When should you take Christmas tree down? 12th night date - collection, recycling and garden uses explained

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While taking your Christmas decorations down marks the end of the festive season, it can still have several uses in your garden or further afield

We are set to wave goodbye to Christmas 2022 this week, as Twelfth Night is set to fall over the coming days.

The traditional endpoint for Christmas celebrations falls hot on the heels of the New Year, giving us just a short window to enjoy our festive displays before putting our decorations away for another 11 months.

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While the festive season is almost at an end, there are several things to look forward to over the coming weeks. Later in January we have Chinese New Year, while Pancake Day is only just around the corner.

But first, we have to confront the pressing question of what to do with our Christmas trees after we take them down. Real trees have a number of uses in the garden and beyond, but knowing what to with them is not always obvious.

So, what can you do with your tree once the festivities are over? Here’s what you need to know.

Christmas trees can have several uses after Christmas Day (image: Adobe)Christmas trees can have several uses after Christmas Day (image: Adobe)
Christmas trees can have several uses after Christmas Day (image: Adobe) | Elenathewise - stock.adobe.com

When is 12th night 2023?

While tradition dictates that you have to take your tree down by twelfth night, there is no hard and fast rule about when you should end your Christmas celebrations. After all, the date marks a religious feast day in Christianity and has only come to involve trees since Victorian times.

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But if you are someone who likes to follow traditions, you should take your decorations down by 6 January (although Twelfth Night could be on 5 January depending on when your countdown starts).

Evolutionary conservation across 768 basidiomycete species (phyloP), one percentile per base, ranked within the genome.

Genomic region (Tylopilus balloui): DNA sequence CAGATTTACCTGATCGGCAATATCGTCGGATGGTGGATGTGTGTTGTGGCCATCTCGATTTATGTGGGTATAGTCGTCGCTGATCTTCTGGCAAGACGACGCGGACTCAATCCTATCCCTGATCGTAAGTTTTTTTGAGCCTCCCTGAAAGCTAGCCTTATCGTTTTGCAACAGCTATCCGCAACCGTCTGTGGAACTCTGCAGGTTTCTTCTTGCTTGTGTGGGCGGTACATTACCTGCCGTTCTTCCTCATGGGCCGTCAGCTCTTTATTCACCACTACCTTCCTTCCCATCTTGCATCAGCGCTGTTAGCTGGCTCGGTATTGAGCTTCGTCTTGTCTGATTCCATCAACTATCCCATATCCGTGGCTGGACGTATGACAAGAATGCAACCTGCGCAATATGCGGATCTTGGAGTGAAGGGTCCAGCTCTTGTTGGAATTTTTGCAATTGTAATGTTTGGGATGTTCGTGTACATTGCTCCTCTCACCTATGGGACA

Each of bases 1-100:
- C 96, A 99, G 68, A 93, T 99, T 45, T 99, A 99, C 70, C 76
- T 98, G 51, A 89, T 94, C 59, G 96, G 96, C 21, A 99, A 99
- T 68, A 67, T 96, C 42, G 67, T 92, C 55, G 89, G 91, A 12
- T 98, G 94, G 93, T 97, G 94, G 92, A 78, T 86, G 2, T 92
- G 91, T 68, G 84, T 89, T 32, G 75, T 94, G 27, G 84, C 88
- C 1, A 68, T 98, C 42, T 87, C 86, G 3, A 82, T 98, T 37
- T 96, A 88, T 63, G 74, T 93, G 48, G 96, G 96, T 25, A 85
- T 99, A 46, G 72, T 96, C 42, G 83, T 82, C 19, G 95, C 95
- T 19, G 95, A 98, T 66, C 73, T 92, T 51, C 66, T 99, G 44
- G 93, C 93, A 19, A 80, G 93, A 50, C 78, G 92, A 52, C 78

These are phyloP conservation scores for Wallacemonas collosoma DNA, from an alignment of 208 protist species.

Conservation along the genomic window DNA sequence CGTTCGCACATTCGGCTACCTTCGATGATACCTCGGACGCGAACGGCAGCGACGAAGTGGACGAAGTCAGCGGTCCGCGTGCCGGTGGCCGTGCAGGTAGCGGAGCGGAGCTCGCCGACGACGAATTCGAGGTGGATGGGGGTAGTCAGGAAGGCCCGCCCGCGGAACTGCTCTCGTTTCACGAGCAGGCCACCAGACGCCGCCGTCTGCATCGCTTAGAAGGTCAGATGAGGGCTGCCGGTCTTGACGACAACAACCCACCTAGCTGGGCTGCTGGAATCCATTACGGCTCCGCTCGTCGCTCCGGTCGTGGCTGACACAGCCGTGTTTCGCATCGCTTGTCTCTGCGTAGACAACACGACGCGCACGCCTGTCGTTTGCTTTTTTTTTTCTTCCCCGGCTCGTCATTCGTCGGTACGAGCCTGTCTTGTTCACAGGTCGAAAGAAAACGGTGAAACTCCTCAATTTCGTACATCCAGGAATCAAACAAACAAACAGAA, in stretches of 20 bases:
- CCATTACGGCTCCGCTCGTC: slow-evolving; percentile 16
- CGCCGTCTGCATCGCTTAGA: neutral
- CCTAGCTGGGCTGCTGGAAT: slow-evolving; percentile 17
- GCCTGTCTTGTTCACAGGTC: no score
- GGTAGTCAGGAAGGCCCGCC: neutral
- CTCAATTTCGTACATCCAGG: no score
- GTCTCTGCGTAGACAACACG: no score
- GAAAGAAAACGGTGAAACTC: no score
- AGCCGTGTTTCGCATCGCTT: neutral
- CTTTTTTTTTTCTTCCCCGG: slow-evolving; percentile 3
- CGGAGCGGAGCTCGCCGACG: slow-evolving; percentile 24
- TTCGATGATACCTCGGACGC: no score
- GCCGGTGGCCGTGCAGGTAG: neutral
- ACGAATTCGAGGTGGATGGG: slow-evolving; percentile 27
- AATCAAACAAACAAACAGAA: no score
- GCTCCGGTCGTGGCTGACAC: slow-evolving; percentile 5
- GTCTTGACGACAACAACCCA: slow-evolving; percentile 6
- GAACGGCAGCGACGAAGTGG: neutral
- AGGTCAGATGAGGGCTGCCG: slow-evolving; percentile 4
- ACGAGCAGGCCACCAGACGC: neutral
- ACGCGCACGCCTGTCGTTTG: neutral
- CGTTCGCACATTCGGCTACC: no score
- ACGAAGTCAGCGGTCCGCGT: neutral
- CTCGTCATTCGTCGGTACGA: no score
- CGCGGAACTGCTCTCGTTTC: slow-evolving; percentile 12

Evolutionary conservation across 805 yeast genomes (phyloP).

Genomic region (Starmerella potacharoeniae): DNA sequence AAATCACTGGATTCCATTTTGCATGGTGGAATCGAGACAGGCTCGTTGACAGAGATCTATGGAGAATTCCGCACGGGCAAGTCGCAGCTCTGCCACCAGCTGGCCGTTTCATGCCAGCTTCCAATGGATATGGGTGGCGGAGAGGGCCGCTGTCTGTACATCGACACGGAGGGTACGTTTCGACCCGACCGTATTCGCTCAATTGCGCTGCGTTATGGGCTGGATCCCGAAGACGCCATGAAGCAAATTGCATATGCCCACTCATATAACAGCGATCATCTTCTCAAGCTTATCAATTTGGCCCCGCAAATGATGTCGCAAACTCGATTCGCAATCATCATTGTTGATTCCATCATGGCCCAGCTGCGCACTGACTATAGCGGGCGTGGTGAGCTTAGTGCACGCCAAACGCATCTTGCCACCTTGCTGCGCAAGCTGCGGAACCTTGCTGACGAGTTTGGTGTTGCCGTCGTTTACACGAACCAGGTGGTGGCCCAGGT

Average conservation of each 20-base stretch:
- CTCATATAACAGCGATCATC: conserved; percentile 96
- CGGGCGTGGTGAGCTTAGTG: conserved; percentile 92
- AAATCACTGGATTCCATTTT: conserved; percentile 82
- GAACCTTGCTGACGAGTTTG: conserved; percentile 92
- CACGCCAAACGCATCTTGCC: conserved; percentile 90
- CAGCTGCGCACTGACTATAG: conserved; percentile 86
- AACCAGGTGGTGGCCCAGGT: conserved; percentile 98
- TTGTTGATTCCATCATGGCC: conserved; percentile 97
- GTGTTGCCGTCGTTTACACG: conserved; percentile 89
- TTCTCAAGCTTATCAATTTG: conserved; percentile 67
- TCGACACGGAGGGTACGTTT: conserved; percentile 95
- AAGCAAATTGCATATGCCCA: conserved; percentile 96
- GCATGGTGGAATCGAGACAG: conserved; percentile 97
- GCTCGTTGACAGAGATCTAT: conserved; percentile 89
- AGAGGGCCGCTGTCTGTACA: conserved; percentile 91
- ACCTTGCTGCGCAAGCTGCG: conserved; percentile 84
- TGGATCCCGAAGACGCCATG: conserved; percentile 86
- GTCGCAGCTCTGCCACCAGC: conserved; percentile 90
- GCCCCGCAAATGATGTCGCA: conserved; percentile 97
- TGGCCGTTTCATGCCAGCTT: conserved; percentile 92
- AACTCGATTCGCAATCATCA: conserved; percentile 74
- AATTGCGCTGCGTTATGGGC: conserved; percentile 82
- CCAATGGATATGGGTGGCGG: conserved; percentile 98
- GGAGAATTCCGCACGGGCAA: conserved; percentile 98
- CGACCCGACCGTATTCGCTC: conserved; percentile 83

What can you do with your Christmas tree?

There are several different things you can do with a live Christmas tree after the festive season ends. Here are three easy ideas:

  • Re-pot or plant it

If you want to attempt to keep your Christmas tree alive until next year, it is possible to do so - but, if you bought it in a pot, it may only last for another two to three years at best.

The Royal Horticultural Society (RHS) recommends moving the tree from its pot into a larger garden container to allow it to keep growing. You may have to do this annually until the tree fully matures - but, you should be prepared for it to grow quite a lot larger if you do this.

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If your tree has already been cut away from its roots, it will only last for around four weeks before dying. These trees cannot be replanted.

Christmas trees can keep growing in your garden (image: Adobe)Christmas trees can keep growing in your garden (image: Adobe)
Christmas trees can keep growing in your garden (image: Adobe) | tibor13 - stock.adobe.com
  • Use it in your garden

Christmas trees can have several uses in the garden. If you have a shredder, you can put your tree through it to create woodchips that can be left to rot and then used as mulch.

Alternatively, if you chop up the tree roughly and stack the trunk and branches by a shed or wall, it can become a wildlife shelter for bugs or small animals, also known as a ‘wildlife hotel’.

Another use for Christmas trees is to use them as frames and supports for creepers or climbers. The thin trunks and twigs most Christmas trees have are ideal for this sort of thing.

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  • Give it to the local council

If you do not have much garden space, or cannot find another use for it, you should give your tree to your local council. Local authorities usually organise collection points for real Christmas trees in January as part of their garden waste schemes.

To see if your council offers this service, you should visit their website. When dropping off your tree, make sure it has had all of its tinsel and decorations removed, and is no longer in a pot.

Trees that are recycled in this way often come to be used as woodchips that you might see used in your local park. Garden centres and nature reserves also accept real Christmas trees, which they can then repurpose as frames for young climbing plants, or to create nesting space for birds or small animals.

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